Dr Michael Reeve, Lecturer in History at BGU, has won the 2020 Gordon Forster Essay Prize, awarded by the Northern History journal, for his article exploring Hull’s historic docks and civic ceremonial culture.
The piece, entitled ‘'An Empire Dock’: Place Promotion and the Local Acculturation of Imperial Discourse in ‘Britain’s Third Port’', looks in detail at civic ceremonial culture in Hull in the late nineteenth and early twentieth centuries, with a specific focus on new dock openings.
This includes the grand opening of the 'Joint Dock' in east Hull in June 1914. This state-of-the-art dock was later known as King George Dock in honour of George V, who opened it with his wife, Mary, the Queen-consort. The article is concerned, in particular, with the way the British empire figured as a symbol and motif in dock openings and the promotional materials that surrounded them.
Speaking following the article’s publication, Dr Reeve discussed what drew him to the subject:
“This area of history has long interested me as a native of the port city of Hull, where I grew up just a stone's throw from the King George Dock. I kind of stumbled upon the topic when trying to develop a blog post about urban culture and civic ceremony during the First World War about three years ago (most of my work to date has focused on this conflict)! I ended up developing it into something much broader, related to the mid-nineteenth and early-twentieth century history of the British empire and its impact on urban culture in culture in coastal places. I found the opening ceremony for the dock fascinating and thought that it had clear connections to historical accounts I had read about imperial citizenship, as well as a wider research concern I have with 'coastal-urban' experience and identities in history. When I got into the archives (mainly the Hull History Centre and the British Newspaper Archive), I found a wealth of material to go on, from colourful brochures and ticket stubs, to richly-detailed newspaper accounts and planning documents.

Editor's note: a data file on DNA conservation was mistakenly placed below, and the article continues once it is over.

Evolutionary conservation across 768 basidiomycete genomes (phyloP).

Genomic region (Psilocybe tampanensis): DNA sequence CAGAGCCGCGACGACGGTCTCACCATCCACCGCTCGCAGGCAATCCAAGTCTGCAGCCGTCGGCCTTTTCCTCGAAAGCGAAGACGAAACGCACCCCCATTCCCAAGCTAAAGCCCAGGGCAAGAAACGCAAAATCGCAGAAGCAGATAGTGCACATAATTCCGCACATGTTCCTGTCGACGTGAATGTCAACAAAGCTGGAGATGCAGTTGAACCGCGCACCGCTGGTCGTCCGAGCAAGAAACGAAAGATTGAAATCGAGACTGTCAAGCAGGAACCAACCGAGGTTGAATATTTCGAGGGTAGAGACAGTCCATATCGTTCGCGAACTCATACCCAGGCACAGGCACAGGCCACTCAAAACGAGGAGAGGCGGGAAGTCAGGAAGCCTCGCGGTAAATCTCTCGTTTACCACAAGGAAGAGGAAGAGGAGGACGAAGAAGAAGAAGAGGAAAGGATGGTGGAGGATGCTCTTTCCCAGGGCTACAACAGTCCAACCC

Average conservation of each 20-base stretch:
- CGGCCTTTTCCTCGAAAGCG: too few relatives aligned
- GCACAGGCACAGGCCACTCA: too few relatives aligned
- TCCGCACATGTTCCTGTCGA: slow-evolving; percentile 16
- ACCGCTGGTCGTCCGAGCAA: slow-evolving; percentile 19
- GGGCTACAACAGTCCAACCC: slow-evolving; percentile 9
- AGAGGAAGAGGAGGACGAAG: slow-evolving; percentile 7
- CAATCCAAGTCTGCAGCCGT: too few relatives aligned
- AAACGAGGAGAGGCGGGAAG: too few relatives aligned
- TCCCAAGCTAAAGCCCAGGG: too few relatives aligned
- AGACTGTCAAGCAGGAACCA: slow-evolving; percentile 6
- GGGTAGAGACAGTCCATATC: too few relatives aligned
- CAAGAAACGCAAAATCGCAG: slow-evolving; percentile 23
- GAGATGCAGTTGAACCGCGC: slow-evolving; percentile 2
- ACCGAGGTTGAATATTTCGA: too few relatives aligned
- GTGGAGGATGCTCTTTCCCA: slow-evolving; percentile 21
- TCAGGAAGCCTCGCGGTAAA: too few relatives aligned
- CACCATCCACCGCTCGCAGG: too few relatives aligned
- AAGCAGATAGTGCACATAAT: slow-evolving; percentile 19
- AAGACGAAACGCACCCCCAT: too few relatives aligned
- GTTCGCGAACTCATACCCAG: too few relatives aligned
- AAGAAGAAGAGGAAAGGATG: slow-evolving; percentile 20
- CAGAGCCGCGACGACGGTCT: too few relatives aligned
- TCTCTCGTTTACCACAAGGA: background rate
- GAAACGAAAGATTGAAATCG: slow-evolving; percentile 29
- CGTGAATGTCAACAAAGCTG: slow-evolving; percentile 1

The article should be of interest to students enrolled on modules related to the British empire and identity (such as the third-year module, The Sun Never Set and the Blood Never Dried: The British Empire in the Long Nineteenth Century and the first-year module, History of Identity) and those researching local historical topics and methods. It will also relate to the MA Social and Cultural History module, City and Countryside in Transition 1870-1914, given its focus on urban historical change.”